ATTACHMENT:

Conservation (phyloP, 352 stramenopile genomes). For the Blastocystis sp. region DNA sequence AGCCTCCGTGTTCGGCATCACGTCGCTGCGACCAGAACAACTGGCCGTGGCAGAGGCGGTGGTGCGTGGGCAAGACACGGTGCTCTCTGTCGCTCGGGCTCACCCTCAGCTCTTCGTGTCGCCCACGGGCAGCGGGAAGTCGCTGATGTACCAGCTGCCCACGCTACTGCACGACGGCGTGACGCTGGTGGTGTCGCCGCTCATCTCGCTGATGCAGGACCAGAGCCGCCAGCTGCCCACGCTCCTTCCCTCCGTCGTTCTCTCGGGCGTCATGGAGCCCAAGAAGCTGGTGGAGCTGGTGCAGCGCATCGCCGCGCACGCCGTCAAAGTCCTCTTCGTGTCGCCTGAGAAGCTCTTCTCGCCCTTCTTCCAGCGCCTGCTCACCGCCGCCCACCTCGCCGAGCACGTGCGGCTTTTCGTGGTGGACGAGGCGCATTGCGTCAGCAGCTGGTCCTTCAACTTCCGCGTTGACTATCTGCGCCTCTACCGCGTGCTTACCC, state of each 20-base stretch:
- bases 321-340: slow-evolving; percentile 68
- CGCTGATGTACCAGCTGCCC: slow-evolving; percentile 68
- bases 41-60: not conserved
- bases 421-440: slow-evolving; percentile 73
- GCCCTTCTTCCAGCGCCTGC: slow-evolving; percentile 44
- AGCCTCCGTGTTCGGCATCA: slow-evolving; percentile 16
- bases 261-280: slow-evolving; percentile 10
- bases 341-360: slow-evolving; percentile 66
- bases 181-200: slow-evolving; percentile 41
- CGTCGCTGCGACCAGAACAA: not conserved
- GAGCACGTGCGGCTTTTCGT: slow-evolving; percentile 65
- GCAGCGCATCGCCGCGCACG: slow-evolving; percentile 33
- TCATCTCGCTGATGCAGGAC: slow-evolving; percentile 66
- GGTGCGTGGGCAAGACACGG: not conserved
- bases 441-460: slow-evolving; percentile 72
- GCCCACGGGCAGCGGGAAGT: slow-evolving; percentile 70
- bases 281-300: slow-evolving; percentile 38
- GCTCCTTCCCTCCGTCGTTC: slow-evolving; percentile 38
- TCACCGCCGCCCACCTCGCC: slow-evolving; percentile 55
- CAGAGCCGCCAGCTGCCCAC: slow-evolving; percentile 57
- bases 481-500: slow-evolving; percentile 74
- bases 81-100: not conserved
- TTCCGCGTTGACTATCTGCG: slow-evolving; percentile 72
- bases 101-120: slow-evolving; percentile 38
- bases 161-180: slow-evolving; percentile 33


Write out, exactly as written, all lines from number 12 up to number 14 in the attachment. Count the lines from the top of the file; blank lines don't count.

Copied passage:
- GAGCACGTGCGGCTTTTCGT: slow-evolving; percentile 65
- GCAGCGCATCGCCGCGCACG: slow-evolving; percentile 33
- TCATCTCGCTGATGCAGGAC: slow-evolving; percentile 66